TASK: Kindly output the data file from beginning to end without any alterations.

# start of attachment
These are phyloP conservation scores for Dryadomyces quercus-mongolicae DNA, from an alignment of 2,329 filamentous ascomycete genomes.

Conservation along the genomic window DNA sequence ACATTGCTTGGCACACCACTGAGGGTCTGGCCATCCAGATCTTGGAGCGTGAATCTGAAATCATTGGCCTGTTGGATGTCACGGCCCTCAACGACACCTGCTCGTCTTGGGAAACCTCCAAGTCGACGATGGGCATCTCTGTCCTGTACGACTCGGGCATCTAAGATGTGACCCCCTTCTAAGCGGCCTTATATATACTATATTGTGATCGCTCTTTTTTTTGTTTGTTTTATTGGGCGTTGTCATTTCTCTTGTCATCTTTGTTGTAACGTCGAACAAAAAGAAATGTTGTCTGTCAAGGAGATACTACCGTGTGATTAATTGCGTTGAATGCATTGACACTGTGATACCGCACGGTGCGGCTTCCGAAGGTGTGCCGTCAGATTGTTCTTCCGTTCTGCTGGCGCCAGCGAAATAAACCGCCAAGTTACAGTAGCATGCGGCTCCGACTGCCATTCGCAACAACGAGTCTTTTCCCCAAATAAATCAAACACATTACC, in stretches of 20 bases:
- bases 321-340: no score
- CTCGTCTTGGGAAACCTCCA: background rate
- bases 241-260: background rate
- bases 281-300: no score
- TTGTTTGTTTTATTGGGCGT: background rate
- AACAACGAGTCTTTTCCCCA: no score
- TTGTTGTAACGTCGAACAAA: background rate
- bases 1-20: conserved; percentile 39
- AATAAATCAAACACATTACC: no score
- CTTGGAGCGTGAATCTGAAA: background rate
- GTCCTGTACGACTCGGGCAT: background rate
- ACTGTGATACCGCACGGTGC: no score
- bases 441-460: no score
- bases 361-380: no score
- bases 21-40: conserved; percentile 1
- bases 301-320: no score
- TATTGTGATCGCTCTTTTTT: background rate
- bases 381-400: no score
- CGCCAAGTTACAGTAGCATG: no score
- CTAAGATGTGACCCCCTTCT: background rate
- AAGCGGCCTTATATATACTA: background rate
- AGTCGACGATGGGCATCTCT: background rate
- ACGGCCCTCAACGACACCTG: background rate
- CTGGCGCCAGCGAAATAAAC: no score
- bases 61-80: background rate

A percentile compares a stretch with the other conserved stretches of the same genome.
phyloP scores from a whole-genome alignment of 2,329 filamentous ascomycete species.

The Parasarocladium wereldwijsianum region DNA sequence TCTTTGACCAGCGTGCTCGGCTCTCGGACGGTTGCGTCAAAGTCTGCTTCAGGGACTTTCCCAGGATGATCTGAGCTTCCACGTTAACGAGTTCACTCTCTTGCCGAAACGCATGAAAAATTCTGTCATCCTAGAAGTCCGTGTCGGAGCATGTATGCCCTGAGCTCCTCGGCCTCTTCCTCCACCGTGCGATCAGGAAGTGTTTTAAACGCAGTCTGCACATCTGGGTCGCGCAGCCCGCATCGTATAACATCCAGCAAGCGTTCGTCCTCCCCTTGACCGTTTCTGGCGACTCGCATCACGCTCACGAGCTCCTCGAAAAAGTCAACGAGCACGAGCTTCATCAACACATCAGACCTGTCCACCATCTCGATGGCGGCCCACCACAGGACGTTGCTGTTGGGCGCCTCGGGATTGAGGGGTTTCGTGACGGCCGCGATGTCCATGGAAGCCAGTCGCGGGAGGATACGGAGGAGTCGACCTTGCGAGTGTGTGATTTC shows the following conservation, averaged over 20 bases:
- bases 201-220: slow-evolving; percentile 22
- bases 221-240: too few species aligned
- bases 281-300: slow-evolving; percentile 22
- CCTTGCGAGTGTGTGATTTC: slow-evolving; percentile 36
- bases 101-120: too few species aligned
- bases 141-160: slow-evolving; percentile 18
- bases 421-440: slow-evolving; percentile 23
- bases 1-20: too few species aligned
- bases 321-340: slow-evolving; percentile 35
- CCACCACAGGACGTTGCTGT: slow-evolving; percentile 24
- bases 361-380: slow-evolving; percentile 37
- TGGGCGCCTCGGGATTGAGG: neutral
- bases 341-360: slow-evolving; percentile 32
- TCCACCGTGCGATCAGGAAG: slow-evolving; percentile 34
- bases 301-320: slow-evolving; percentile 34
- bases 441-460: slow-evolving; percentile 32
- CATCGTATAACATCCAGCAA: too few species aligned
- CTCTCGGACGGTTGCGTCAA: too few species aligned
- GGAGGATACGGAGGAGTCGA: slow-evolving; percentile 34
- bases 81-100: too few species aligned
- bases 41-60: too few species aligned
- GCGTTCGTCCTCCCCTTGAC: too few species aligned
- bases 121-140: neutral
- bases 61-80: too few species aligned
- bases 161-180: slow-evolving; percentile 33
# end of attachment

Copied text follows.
These are phyloP conservation scores for Dryadomyces quercus-mongolicae DNA, from an alignment of 2,329 filamentous ascomycete genomes.

Conservation along the genomic window DNA sequence ACATTGCTTGGCACACCACTGAGGGTCTGGCCATCCAGATCTTGGAGCGTGAATCTGAAATCATTGGCCTGTTGGATGTCACGGCCCTCAACGACACCTGCTCGTCTTGGGAAACCTCCAAGTCGACGATGGGCATCTCTGTCCTGTACGACTCGGGCATCTAAGATGTGACCCCCTTCTAAGCGGCCTTATATATACTATATTGTGATCGCTCTTTTTTTTGTTTGTTTTATTGGGCGTTGTCATTTCTCTTGTCATCTTTGTTGTAACGTCGAACAAAAAGAAATGTTGTCTGTCAAGGAGATACTACCGTGTGATTAATTGCGTTGAATGCATTGACACTGTGATACCGCACGGTGCGGCTTCCGAAGGTGTGCCGTCAGATTGTTCTTCCGTTCTGCTGGCGCCAGCGAAATAAACCGCCAAGTTACAGTAGCATGCGGCTCCGACTGCCATTCGCAACAACGAGTCTTTTCCCCAAATAAATCAAACACATTACC, in stretches of 20 bases:
- bases 321-340: no score
- CTCGTCTTGGGAAACCTCCA: background rate
- bases 241-260: background rate
- bases 281-300: no score
- TTGTTTGTTTTATTGGGCGT: background rate
- AACAACGAGTCTTTTCCCCA: no score
- TTGTTGTAACGTCGAACAAA: background rate
- bases 1-20: conserved; percentile 39
- AATAAATCAAACACATTACC: no score
- CTTGGAGCGTGAATCTGAAA: background rate
- GTCCTGTACGACTCGGGCAT: background rate
- ACTGTGATACCGCACGGTGC: no score
- bases 441-460: no score
- bases 361-380: no score
- bases 21-40: conserved; percentile 1
- bases 301-320: no score
- TATTGTGATCGCTCTTTTTT: background rate
- bases 381-400: no score
- CGCCAAGTTACAGTAGCATG: no score
- CTAAGATGTGACCCCCTTCT: background rate
- AAGCGGCCTTATATATACTA: background rate
- AGTCGACGATGGGCATCTCT: background rate
- ACGGCCCTCAACGACACCTG: background rate
- CTGGCGCCAGCGAAATAAAC: no score
- bases 61-80: background rate

A percentile compares a stretch with the other conserved stretches of the same genome.
phyloP scores from a whole-genome alignment of 2,329 filamentous ascomycete species.

The Parasarocladium wereldwijsianum region DNA sequence TCTTTGACCAGCGTGCTCGGCTCTCGGACGGTTGCGTCAAAGTCTGCTTCAGGGACTTTCCCAGGATGATCTGAGCTTCCACGTTAACGAGTTCACTCTCTTGCCGAAACGCATGAAAAATTCTGTCATCCTAGAAGTCCGTGTCGGAGCATGTATGCCCTGAGCTCCTCGGCCTCTTCCTCCACCGTGCGATCAGGAAGTGTTTTAAACGCAGTCTGCACATCTGGGTCGCGCAGCCCGCATCGTATAACATCCAGCAAGCGTTCGTCCTCCCCTTGACCGTTTCTGGCGACTCGCATCACGCTCACGAGCTCCTCGAAAAAGTCAACGAGCACGAGCTTCATCAACACATCAGACCTGTCCACCATCTCGATGGCGGCCCACCACAGGACGTTGCTGTTGGGCGCCTCGGGATTGAGGGGTTTCGTGACGGCCGCGATGTCCATGGAAGCCAGTCGCGGGAGGATACGGAGGAGTCGACCTTGCGAGTGTGTGATTTC shows the following conservation, averaged over 20 bases:
- bases 201-220: slow-evolving; percentile 22
- bases 221-240: too few species aligned
- bases 281-300: slow-evolving; percentile 22
- CCTTGCGAGTGTGTGATTTC: slow-evolving; percentile 36
- bases 101-120: too few species aligned
- bases 141-160: slow-evolving; percentile 18
- bases 421-440: slow-evolving; percentile 23
- bases 1-20: too few species aligned
- bases 321-340: slow-evolving; percentile 35
- CCACCACAGGACGTTGCTGT: slow-evolving; percentile 24
- bases 361-380: slow-evolving; percentile 37
- TGGGCGCCTCGGGATTGAGG: neutral
- bases 341-360: slow-evolving; percentile 32
- TCCACCGTGCGATCAGGAAG: slow-evolving; percentile 34
- bases 301-320: slow-evolving; percentile 34
- bases 441-460: slow-evolving; percentile 32
- CATCGTATAACATCCAGCAA: too few species aligned
- CTCTCGGACGGTTGCGTCAA: too few species aligned
- GGAGGATACGGAGGAGTCGA: slow-evolving; percentile 34
- bases 81-100: too few species aligned
- bases 41-60: too few species aligned
- GCGTTCGTCCTCCCCTTGAC: too few species aligned
- bases 121-140: neutral
- bases 61-80: too few species aligned
- bases 161-180: slow-evolving; percentile 33